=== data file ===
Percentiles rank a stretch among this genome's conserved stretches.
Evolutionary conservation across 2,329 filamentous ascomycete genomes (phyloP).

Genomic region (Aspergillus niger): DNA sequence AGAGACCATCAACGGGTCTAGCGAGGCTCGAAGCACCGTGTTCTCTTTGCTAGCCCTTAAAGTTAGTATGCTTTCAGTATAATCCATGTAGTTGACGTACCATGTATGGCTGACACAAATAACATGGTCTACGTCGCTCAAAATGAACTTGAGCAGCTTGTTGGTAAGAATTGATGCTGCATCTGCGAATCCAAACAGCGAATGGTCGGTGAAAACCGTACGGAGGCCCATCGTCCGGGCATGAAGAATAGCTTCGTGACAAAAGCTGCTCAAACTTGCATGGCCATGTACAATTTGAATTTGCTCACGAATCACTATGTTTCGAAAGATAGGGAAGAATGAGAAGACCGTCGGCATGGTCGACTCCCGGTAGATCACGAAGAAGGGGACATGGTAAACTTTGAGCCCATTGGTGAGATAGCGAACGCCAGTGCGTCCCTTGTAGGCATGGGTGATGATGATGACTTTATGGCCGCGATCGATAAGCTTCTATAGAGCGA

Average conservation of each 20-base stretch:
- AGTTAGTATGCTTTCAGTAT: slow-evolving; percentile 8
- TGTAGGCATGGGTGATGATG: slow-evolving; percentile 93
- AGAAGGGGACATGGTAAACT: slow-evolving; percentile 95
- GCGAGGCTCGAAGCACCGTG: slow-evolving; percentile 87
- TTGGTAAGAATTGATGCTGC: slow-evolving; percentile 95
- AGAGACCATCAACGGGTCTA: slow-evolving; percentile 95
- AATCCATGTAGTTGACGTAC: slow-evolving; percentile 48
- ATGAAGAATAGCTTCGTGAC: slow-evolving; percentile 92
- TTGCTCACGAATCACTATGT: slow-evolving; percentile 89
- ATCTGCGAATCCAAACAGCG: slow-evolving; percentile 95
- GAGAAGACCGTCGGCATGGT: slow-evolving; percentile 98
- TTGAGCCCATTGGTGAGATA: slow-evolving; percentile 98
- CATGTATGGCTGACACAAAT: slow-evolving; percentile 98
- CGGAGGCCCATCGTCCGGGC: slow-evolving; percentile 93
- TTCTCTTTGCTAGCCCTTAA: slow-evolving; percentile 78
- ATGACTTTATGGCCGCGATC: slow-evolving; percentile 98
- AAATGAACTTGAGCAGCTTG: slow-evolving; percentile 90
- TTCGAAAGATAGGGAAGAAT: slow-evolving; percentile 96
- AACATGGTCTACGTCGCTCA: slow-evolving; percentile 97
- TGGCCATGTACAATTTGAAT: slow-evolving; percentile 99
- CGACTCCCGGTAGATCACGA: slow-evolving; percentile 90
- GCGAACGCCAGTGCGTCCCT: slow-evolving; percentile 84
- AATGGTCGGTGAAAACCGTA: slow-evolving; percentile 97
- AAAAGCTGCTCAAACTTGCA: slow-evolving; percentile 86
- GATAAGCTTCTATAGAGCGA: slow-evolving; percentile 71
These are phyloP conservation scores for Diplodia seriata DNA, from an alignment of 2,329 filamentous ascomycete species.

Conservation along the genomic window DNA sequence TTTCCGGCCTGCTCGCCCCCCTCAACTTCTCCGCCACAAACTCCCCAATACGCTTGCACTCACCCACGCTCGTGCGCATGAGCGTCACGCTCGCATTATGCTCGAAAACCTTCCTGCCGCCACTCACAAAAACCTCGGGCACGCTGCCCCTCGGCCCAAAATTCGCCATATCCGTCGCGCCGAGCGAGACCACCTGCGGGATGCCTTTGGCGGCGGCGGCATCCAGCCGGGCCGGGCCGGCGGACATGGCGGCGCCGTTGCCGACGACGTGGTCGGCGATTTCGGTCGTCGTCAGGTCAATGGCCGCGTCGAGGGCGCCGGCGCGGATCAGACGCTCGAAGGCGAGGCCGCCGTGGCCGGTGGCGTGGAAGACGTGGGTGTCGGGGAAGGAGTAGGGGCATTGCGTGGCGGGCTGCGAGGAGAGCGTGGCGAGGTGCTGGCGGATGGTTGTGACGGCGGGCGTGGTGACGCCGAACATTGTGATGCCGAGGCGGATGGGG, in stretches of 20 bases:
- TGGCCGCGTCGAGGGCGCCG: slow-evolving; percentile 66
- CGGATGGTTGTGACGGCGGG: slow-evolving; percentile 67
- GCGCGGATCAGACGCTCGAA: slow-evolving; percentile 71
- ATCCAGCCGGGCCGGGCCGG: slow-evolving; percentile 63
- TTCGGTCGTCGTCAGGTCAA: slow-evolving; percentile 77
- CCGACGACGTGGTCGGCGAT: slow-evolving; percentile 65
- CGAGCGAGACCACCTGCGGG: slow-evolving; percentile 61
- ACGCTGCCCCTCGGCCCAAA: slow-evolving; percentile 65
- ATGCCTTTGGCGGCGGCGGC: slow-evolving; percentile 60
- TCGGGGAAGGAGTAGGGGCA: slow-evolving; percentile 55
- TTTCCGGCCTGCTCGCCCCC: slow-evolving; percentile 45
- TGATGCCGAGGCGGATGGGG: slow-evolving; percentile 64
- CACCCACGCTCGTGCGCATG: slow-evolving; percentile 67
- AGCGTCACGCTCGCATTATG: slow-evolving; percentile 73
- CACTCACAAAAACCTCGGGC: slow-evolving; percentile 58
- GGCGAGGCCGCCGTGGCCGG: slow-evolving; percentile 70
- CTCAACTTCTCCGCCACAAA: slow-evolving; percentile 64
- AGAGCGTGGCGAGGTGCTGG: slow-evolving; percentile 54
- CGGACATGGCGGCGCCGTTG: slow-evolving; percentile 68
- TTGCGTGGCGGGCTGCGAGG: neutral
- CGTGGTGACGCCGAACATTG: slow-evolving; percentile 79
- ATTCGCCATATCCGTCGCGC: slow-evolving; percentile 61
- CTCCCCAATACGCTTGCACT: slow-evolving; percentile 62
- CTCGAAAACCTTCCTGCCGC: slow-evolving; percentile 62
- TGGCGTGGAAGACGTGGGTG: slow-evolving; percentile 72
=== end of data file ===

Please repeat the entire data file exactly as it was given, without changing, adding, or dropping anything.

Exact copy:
Percentiles rank a stretch among this genome's conserved stretches.
Evolutionary conservation across 2,329 filamentous ascomycete genomes (phyloP).

Genomic region (Aspergillus niger): DNA sequence AGAGACCATCAACGGGTCTAGCGAGGCTCGAAGCACCGTGTTCTCTTTGCTAGCCCTTAAAGTTAGTATGCTTTCAGTATAATCCATGTAGTTGACGTACCATGTATGGCTGACACAAATAACATGGTCTACGTCGCTCAAAATGAACTTGAGCAGCTTGTTGGTAAGAATTGATGCTGCATCTGCGAATCCAAACAGCGAATGGTCGGTGAAAACCGTACGGAGGCCCATCGTCCGGGCATGAAGAATAGCTTCGTGACAAAAGCTGCTCAAACTTGCATGGCCATGTACAATTTGAATTTGCTCACGAATCACTATGTTTCGAAAGATAGGGAAGAATGAGAAGACCGTCGGCATGGTCGACTCCCGGTAGATCACGAAGAAGGGGACATGGTAAACTTTGAGCCCATTGGTGAGATAGCGAACGCCAGTGCGTCCCTTGTAGGCATGGGTGATGATGATGACTTTATGGCCGCGATCGATAAGCTTCTATAGAGCGA

Average conservation of each 20-base stretch:
- AGTTAGTATGCTTTCAGTAT: slow-evolving; percentile 8
- TGTAGGCATGGGTGATGATG: slow-evolving; percentile 93
- AGAAGGGGACATGGTAAACT: slow-evolving; percentile 95
- GCGAGGCTCGAAGCACCGTG: slow-evolving; percentile 87
- TTGGTAAGAATTGATGCTGC: slow-evolving; percentile 95
- AGAGACCATCAACGGGTCTA: slow-evolving; percentile 95
- AATCCATGTAGTTGACGTAC: slow-evolving; percentile 48
- ATGAAGAATAGCTTCGTGAC: slow-evolving; percentile 92
- TTGCTCACGAATCACTATGT: slow-evolving; percentile 89
- ATCTGCGAATCCAAACAGCG: slow-evolving; percentile 95
- GAGAAGACCGTCGGCATGGT: slow-evolving; percentile 98
- TTGAGCCCATTGGTGAGATA: slow-evolving; percentile 98
- CATGTATGGCTGACACAAAT: slow-evolving; percentile 98
- CGGAGGCCCATCGTCCGGGC: slow-evolving; percentile 93
- TTCTCTTTGCTAGCCCTTAA: slow-evolving; percentile 78
- ATGACTTTATGGCCGCGATC: slow-evolving; percentile 98
- AAATGAACTTGAGCAGCTTG: slow-evolving; percentile 90
- TTCGAAAGATAGGGAAGAAT: slow-evolving; percentile 96
- AACATGGTCTACGTCGCTCA: slow-evolving; percentile 97
- TGGCCATGTACAATTTGAAT: slow-evolving; percentile 99
- CGACTCCCGGTAGATCACGA: slow-evolving; percentile 90
- GCGAACGCCAGTGCGTCCCT: slow-evolving; percentile 84
- AATGGTCGGTGAAAACCGTA: slow-evolving; percentile 97
- AAAAGCTGCTCAAACTTGCA: slow-evolving; percentile 86
- GATAAGCTTCTATAGAGCGA: slow-evolving; percentile 71
These are phyloP conservation scores for Diplodia seriata DNA, from an alignment of 2,329 filamentous ascomycete species.

Conservation along the genomic window DNA sequence TTTCCGGCCTGCTCGCCCCCCTCAACTTCTCCGCCACAAACTCCCCAATACGCTTGCACTCACCCACGCTCGTGCGCATGAGCGTCACGCTCGCATTATGCTCGAAAACCTTCCTGCCGCCACTCACAAAAACCTCGGGCACGCTGCCCCTCGGCCCAAAATTCGCCATATCCGTCGCGCCGAGCGAGACCACCTGCGGGATGCCTTTGGCGGCGGCGGCATCCAGCCGGGCCGGGCCGGCGGACATGGCGGCGCCGTTGCCGACGACGTGGTCGGCGATTTCGGTCGTCGTCAGGTCAATGGCCGCGTCGAGGGCGCCGGCGCGGATCAGACGCTCGAAGGCGAGGCCGCCGTGGCCGGTGGCGTGGAAGACGTGGGTGTCGGGGAAGGAGTAGGGGCATTGCGTGGCGGGCTGCGAGGAGAGCGTGGCGAGGTGCTGGCGGATGGTTGTGACGGCGGGCGTGGTGACGCCGAACATTGTGATGCCGAGGCGGATGGGG, in stretches of 20 bases:
- TGGCCGCGTCGAGGGCGCCG: slow-evolving; percentile 66
- CGGATGGTTGTGACGGCGGG: slow-evolving; percentile 67
- GCGCGGATCAGACGCTCGAA: slow-evolving; percentile 71
- ATCCAGCCGGGCCGGGCCGG: slow-evolving; percentile 63
- TTCGGTCGTCGTCAGGTCAA: slow-evolving; percentile 77
- CCGACGACGTGGTCGGCGAT: slow-evolving; percentile 65
- CGAGCGAGACCACCTGCGGG: slow-evolving; percentile 61
- ACGCTGCCCCTCGGCCCAAA: slow-evolving; percentile 65
- ATGCCTTTGGCGGCGGCGGC: slow-evolving; percentile 60
- TCGGGGAAGGAGTAGGGGCA: slow-evolving; percentile 55
- TTTCCGGCCTGCTCGCCCCC: slow-evolving; percentile 45
- TGATGCCGAGGCGGATGGGG: slow-evolving; percentile 64
- CACCCACGCTCGTGCGCATG: slow-evolving; percentile 67
- AGCGTCACGCTCGCATTATG: slow-evolving; percentile 73
- CACTCACAAAAACCTCGGGC: slow-evolving; percentile 58
- GGCGAGGCCGCCGTGGCCGG: slow-evolving; percentile 70
- CTCAACTTCTCCGCCACAAA: slow-evolving; percentile 64
- AGAGCGTGGCGAGGTGCTGG: slow-evolving; percentile 54
- CGGACATGGCGGCGCCGTTG: slow-evolving; percentile 68
- TTGCGTGGCGGGCTGCGAGG: neutral
- CGTGGTGACGCCGAACATTG: slow-evolving; percentile 79
- ATTCGCCATATCCGTCGCGC: slow-evolving; percentile 61
- CTCCCCAATACGCTTGCACT: slow-evolving; percentile 62
- CTCGAAAACCTTCCTGCCGC: slow-evolving; percentile 62
- TGGCGTGGAAGACGTGGGTG: slow-evolving; percentile 72